The control systems for the new cruise missile were developed simultaneously with the equipment for the P-6. At the same time, it was decided to add some new devices to it. Already existing guidance systems with some new units were proposed to be used in the "M" ("sea") mode for attacking surface targets. The new mode "B" ("coastal") was intended to attack stationary objects on the shore. The full complex of the control equipment received the designation APLI-1.

When using the “B” mode, the automatics, having received the coordinates of the target, had to climb to a greater height and automatically follow to the target area. At some distance from the target, the rocket had to go into a dive from a high angle and hit a given object.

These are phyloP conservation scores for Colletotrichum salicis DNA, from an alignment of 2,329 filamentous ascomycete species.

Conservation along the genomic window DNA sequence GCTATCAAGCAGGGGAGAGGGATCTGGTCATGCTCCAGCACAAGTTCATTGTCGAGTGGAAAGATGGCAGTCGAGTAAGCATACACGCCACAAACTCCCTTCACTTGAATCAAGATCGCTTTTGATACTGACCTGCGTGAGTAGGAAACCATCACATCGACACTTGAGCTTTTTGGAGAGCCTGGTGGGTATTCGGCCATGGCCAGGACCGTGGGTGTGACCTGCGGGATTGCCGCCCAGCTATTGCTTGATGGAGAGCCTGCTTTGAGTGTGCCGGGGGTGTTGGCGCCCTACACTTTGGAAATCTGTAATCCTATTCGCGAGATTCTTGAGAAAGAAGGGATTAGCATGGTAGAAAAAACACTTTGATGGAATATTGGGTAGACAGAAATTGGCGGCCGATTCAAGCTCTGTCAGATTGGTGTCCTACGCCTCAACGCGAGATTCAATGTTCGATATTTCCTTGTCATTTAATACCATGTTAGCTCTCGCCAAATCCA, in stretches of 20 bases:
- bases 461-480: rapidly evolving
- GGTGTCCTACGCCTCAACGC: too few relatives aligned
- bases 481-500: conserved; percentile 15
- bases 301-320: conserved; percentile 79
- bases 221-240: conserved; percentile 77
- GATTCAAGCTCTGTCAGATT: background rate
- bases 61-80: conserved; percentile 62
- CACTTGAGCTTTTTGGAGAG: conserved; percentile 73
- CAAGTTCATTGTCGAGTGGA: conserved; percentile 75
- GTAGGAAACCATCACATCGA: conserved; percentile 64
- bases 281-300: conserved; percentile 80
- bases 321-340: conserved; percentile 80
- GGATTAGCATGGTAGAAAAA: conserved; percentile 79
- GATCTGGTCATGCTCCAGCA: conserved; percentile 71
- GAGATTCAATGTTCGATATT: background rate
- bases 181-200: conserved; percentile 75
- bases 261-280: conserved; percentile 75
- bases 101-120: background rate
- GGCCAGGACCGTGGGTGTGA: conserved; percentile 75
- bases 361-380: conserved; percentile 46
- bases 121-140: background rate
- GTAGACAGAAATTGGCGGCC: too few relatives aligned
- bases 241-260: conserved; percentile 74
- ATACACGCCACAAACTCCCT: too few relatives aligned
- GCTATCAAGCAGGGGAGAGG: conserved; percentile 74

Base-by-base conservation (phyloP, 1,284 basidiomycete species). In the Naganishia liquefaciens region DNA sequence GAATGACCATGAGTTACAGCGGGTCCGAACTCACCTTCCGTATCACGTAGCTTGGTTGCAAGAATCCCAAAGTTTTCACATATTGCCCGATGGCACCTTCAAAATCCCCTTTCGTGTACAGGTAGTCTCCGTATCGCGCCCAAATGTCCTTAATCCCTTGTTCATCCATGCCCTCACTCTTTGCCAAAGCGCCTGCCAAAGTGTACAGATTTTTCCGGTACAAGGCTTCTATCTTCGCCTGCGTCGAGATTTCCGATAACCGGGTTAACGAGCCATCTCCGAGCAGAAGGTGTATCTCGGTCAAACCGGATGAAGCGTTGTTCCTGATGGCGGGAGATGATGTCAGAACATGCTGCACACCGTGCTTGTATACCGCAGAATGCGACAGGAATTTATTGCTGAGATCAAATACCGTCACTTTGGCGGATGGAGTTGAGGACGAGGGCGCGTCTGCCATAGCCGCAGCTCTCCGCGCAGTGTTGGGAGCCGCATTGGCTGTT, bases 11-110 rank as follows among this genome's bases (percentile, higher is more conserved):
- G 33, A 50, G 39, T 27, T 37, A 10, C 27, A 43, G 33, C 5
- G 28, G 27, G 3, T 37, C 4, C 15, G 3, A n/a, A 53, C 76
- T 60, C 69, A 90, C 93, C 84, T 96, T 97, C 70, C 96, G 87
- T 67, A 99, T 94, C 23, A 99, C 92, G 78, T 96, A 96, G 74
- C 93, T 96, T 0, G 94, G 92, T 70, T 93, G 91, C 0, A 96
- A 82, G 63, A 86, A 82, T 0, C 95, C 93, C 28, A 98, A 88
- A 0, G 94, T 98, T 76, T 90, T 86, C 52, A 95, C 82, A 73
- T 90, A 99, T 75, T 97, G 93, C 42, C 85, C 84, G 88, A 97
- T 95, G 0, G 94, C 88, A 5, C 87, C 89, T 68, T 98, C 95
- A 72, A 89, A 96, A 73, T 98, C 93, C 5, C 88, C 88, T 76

The “M” mode was more complicated and involved a greater amount of hardware. Immediately after launch, the rocket was supposed to rise to an altitude of up to 7-7,5 km and to maintain a predetermined course using the autopilot. At the same time, the operator of the missile complex was to monitor the rocket and adjust the direction of its movement. Noticing the deviation of the rocket from a given course, the operator had to drive its rudder. At a distance of the order of 40 km from the target, an active radar homing head was connected to the work. At first, it had to work as a remote radar station: monitor the area, and also transmit the data on the objects found to the operator’s console. Having defined the goal, the operator had to give a command to capture. After that, the GOS began to independently track a given target and point a rocket at it. The last leg of the flight was to take place at altitudes of the order of 100 m. A similar algorithm for the operation of the guidance systems allowed the firing of a volley with the distribution of targets between several missiles.